Researchers from the University of North Texas, Case Western Reserve University, and Ulsan National Institute of Science and Technology (UNIST) have developed a new and innovative method of devising low cost fuel cells. This has become possible by the utilization of edge-halogenated graphene nanoplatelets in the development of metal-free electrocatalysts.
Scientists have been working on the idea of using pure hydrogen for fuel requirements that will reduce the pollution (since the only by-product released as a result of fuel combustion will be water). However, the biggest limiting factor is cost of platinum (Pt) catalysts that are currently used in the fuel cell technologies. In addition, other cost limiting factors are sluggish oxygen reduction reaction (ORR) at cathode, poor long-term operation stability and carbon monoxide (CO) poisoning or methanol crossover effects seen with the use of platinum and its alloys in the fuel cell technology.
The latest work by researchers of University of North Texas and other institutes:
In lieu of high cost and decreased reproducibility of platinum, researchers have developed a cost-friendly, metal-free catalyst that can be easily produced according to industrial and commercial requirements. The researchers utilized ball-milling graphite flake in order to synthesize a series of edge-selective halogenated (Cl, Br and I – from chlorine (Cl2), bromine (Br2), or iodine (I2) respectively) in graphene nanoplatelets (XGnPs).
When researchers tested graphene nanoplatelets (XGnPs) as cathode electrodes of fuel cells, it was observed that the XGnPs can be used as a potential replacement of platinum (Pt). This is because XGnPs possess tremendous electrocatalytic activities for ORR. In addition the higher tolerance to methanol crossover/CO poisoning decreases the cost of production and increases the likelihood of commercialization. Lastly, XGnPs are more stable when compared to original graphite and commercial Pt/C electrocatalysts.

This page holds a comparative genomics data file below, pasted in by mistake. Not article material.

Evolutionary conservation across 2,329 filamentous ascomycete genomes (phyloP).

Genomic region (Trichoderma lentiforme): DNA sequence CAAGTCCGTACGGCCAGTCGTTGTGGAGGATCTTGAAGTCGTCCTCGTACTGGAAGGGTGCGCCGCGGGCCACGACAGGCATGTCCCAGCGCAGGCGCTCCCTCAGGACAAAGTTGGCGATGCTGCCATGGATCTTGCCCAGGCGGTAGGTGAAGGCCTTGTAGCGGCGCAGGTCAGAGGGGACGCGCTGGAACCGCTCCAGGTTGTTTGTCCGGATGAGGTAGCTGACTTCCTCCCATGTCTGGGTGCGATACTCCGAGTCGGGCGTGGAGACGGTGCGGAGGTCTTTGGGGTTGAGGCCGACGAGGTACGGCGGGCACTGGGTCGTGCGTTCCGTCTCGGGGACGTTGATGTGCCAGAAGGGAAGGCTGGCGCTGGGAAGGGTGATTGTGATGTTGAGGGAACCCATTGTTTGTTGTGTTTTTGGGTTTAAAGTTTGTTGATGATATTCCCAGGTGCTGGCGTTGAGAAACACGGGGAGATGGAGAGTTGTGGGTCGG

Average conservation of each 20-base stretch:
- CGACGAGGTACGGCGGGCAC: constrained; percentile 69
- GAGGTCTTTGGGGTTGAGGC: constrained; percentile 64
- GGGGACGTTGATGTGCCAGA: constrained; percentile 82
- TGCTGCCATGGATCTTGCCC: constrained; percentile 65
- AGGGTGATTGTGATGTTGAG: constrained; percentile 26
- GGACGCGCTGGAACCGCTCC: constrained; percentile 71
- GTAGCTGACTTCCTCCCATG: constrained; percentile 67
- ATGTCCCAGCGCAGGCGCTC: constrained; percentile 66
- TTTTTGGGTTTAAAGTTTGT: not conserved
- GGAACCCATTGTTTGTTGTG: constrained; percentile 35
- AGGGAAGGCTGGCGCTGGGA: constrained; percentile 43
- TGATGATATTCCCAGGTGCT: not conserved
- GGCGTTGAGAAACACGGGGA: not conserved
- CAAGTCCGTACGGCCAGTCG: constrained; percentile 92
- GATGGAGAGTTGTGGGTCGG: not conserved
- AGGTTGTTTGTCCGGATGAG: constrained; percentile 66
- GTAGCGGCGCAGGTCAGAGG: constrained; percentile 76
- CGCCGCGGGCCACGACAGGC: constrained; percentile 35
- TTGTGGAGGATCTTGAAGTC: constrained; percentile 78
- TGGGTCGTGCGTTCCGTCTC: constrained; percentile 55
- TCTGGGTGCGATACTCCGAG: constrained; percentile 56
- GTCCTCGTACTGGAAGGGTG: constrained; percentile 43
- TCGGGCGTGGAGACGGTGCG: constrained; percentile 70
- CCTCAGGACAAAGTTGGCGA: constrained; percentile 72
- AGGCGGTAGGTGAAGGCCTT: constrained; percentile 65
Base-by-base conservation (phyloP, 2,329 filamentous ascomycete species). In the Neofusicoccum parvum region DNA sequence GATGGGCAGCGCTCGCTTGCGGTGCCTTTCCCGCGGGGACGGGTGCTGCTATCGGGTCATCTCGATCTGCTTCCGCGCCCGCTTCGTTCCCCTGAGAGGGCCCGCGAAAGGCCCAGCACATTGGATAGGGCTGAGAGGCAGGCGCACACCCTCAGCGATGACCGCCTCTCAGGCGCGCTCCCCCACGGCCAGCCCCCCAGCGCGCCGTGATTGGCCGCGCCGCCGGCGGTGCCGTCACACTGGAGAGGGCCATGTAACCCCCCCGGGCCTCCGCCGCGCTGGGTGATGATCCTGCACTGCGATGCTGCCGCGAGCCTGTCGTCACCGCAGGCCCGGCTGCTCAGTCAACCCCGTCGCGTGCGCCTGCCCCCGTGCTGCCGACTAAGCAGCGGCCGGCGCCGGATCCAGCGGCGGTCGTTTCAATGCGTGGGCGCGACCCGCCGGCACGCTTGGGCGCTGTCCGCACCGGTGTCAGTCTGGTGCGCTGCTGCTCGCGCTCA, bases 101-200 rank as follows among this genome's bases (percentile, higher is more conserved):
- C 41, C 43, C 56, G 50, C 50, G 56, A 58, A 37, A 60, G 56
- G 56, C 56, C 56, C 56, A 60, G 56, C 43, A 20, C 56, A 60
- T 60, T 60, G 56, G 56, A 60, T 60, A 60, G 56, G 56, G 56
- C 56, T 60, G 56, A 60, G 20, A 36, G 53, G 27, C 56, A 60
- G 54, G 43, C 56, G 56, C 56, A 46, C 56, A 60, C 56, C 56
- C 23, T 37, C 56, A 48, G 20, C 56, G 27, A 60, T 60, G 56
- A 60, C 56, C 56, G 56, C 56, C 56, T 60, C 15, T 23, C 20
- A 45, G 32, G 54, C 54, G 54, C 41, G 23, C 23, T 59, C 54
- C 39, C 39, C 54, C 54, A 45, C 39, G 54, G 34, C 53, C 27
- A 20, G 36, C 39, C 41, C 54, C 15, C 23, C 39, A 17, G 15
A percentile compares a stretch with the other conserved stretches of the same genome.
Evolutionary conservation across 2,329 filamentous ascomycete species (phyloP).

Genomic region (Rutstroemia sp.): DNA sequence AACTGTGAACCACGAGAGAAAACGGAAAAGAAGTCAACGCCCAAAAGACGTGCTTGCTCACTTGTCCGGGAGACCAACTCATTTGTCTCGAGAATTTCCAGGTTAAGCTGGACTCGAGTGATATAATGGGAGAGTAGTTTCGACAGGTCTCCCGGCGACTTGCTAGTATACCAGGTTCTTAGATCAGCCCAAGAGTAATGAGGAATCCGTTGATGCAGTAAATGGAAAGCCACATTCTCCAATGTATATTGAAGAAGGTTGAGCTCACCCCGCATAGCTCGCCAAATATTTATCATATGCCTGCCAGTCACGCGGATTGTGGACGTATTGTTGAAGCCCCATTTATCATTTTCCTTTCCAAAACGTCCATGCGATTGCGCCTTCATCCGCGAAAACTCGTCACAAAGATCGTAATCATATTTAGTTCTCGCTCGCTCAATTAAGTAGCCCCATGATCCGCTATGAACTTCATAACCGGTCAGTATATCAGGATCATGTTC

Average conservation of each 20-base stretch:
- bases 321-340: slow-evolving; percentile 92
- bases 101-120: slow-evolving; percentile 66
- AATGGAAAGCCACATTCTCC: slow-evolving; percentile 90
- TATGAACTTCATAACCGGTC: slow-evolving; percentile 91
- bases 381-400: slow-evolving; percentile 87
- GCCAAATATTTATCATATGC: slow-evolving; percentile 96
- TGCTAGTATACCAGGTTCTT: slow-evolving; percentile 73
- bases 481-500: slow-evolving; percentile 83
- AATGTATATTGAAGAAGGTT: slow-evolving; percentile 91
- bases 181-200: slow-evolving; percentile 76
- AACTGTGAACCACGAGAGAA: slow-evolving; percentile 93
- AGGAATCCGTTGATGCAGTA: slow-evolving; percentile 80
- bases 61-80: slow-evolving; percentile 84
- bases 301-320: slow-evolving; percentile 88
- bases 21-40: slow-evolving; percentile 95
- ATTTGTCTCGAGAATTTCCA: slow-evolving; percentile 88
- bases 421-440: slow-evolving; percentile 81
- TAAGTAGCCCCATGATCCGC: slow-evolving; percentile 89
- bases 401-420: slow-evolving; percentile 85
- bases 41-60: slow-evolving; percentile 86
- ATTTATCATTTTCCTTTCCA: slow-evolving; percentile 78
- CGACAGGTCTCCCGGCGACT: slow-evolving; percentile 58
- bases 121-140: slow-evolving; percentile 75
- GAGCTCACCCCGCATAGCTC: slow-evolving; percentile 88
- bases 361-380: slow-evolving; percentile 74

The leader of research team, Prof. Jong-Beom Baek of Ulsan National Institute of Science and Technology commented:
“Our result presents new insights and practical methods for designing edge-functionalized GnPs as high-performance metal-free ORR electrocatalysts through low-cost and scalable ball-milling techniques.”
Prof. Liming Dai of Case Western Reserve explained:
“We made metal-free catalysts using an affordable and scalable process. The catalysts are more stable than platinum catalysts and tolerate carbon monoxide poisoning and methanol crossover.”
About Edge-halogenated graphene nanoplatelets (XGnPs):
Edge-halogenated graphene nanoplatelets (XGnPs) are a preferred choice because of their high stability, high tolerance potential and electrocatalytic activity toward ORR. So far, all of the efforts that were made to build cost-effective, metal-based electrocatalysts proved insufficient due to a variety of factors including poor cycle stability, low electrocatalytic activity, and the risk of environmental pollution. Alternatively, metal-free and carbon-based catalysts that utilized varying proportions of phosphorus (P), sulfur (S), boron (B), halogen and nitrogen (N) are although popular but effectiveness is limited by the high cost of production at the industrial or commercial scale.
So far, Edge-halogenated graphene nanoplatelets (XGnPs) appear like a possible solution that can be prepared at affirfable rates and on a large scale on high speed rotation (500 rpm) of stainless steel ball mailing that produces tremendous kinetic energy to break C-C framework and allow halogens to fit in the sealed ball-mill capsule.